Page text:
Exposure’s Switch MK4 front and TraceR Daybright rear lights are small, perfectly formed and tough, but they’re slightly expensive for what they offer.
The lights come as a set for a small saving over buying them separately. Both lights operate similarly, each having six possible burn times (three power levels, each with Steady and Flashing modes), which are marked on the lights.
Exposure’s Daybright mode runs the Switch at a constant lower power but with a repeating double and single flash at a claimed 475 lumens. I found this mode very effective for riding in urban, street-lit environments. This mode also has the advantage of doubling the running time.
On the maximum 475-lumen power setting, the Switch MK4 was still running after 3 hours 20 minutes – more than its claimed 3 hours running time – but the illumination did reduce gradually from about two and a half hours onwards.
Considering the price, the Switch MK4’s 450-lumen max output is surprisingly low. It is enough for unlit urban riding, but I had to use it on full power for my unlit cycle path commute. The beam is pretty much a round floodlight. Incidentally, the lenses on both lights offer 220 degrees of illumination, so there’s decent side visibility.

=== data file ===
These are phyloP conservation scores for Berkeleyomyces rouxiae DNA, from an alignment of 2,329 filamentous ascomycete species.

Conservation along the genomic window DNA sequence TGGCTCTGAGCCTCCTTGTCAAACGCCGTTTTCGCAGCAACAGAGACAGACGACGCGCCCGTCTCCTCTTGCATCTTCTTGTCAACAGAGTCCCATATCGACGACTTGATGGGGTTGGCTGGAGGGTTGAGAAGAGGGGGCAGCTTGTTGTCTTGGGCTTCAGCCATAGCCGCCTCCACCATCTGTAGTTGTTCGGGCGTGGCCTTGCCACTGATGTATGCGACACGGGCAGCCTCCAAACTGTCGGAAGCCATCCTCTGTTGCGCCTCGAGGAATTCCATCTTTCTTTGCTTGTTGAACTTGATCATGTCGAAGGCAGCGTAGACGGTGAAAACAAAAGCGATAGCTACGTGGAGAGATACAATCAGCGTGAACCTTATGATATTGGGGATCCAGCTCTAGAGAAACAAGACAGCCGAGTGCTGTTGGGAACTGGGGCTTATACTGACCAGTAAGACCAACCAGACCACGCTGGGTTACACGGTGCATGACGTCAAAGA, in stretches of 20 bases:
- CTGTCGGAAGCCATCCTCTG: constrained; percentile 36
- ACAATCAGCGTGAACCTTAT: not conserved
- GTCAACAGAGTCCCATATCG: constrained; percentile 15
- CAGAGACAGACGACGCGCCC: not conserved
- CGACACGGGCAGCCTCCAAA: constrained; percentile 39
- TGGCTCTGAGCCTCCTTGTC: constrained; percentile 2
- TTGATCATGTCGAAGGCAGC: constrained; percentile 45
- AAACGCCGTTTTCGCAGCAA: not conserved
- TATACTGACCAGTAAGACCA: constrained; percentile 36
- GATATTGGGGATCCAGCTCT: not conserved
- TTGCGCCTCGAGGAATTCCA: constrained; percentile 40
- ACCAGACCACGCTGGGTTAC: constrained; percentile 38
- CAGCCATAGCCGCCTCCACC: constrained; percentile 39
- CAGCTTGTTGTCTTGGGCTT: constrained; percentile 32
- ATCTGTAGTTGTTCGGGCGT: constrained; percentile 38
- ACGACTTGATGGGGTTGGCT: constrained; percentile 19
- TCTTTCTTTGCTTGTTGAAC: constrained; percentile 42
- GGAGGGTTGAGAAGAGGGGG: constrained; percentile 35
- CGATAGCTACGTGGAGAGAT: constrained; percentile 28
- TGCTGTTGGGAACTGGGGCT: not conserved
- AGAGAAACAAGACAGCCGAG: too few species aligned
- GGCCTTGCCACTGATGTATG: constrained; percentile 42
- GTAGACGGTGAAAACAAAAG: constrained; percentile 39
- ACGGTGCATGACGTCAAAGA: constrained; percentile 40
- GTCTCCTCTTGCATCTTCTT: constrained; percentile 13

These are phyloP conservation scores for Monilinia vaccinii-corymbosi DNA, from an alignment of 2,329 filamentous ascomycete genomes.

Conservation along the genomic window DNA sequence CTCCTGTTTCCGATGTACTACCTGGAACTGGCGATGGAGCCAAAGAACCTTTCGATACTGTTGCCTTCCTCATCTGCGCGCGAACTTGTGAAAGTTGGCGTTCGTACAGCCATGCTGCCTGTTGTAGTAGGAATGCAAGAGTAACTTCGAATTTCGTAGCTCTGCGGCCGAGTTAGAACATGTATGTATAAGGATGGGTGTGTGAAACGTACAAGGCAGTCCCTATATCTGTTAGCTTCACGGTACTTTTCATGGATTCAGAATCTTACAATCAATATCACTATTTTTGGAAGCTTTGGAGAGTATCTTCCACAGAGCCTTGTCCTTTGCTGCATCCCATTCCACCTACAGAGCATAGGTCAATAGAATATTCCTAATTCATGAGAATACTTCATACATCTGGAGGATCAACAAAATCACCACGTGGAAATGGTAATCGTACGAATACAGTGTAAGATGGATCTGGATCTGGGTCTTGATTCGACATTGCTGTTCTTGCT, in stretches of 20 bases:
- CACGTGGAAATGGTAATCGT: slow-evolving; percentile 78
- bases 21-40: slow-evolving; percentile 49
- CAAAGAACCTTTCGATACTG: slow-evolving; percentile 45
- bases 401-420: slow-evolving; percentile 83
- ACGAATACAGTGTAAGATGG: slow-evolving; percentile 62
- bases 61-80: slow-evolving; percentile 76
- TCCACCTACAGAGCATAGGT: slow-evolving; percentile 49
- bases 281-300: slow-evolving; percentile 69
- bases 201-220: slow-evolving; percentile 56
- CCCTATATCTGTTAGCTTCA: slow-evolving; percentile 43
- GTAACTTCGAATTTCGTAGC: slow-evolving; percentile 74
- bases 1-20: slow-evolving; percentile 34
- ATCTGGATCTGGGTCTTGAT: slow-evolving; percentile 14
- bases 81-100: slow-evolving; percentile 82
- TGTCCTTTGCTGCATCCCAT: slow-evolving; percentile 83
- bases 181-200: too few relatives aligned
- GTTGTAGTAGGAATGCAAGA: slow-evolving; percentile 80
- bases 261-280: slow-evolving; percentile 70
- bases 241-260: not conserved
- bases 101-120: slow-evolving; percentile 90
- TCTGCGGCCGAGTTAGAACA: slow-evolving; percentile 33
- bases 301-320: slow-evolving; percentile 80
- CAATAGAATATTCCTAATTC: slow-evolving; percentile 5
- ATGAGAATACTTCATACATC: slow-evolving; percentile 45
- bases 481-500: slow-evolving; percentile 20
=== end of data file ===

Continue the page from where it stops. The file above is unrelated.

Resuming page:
The rear TraceR’s Daybright setting does exactly what it says on the CNC-machined case – I got just over three hours on full power, pulsing brightly enough to be seen in daylight. Its 75 lumens claimed output is at the upper end of things compared to similar lights available.
Unfortunately, the units lack run-time warning lights when they’re being used. When the power’s off the indicator flashes green, amber, red or flashing red, for when you’re below five per cent power, but you will have to keep an eye on the time when you’re riding.
Both lights recharge via a USB plug, secured behind a rubber strap, and the design keeps out dust and water. However, it’s hard to grasp the rubber despite the little gripper, and with the switch being pretty small and positioned beneath the tight rubber band, switching between modes can be a little awkward.
The bar mount is a bracket that the front light clips into, where it’s retained by a rubber band. It’s secure, but not as tight as ratcheted fitting systems. Though the light won’t bounce out of its bracket, the bracket can slip over rough ground.
The rear is a similar seatpost-mounted affair and there’s also a helmet mount included with the set.
Exposure’s Switch MK4 + TraceR Daybright lights overall
There’s a lot to really appreciate about this pairing, notably Exposure’s legendary build quality and spares availability, but there’s not quite enough for the price compared with other lights they’re up against.
Exposure’s Switch MK4 + TraceR Daybright lights are ideal for urban riders and commuting duties.
- Switch MK4: £80 / $110 / AU$210 / €96
- TraceR Daybright: £45 / $62 / AU$81 / €54
|Price||AUD $210.00EUR €138.00GBP £115.00USD $158.00|
|Features||Front Weight: 90g
Front Output: 475 lumens
Front Light/Modes: igh, medium and low in both steady and flashing
Rear Weight: 44g
Rear Output: 75 lumens
Rear Light/Modes: High, medium and low in both steady and flashing
|Light type||Front and rear|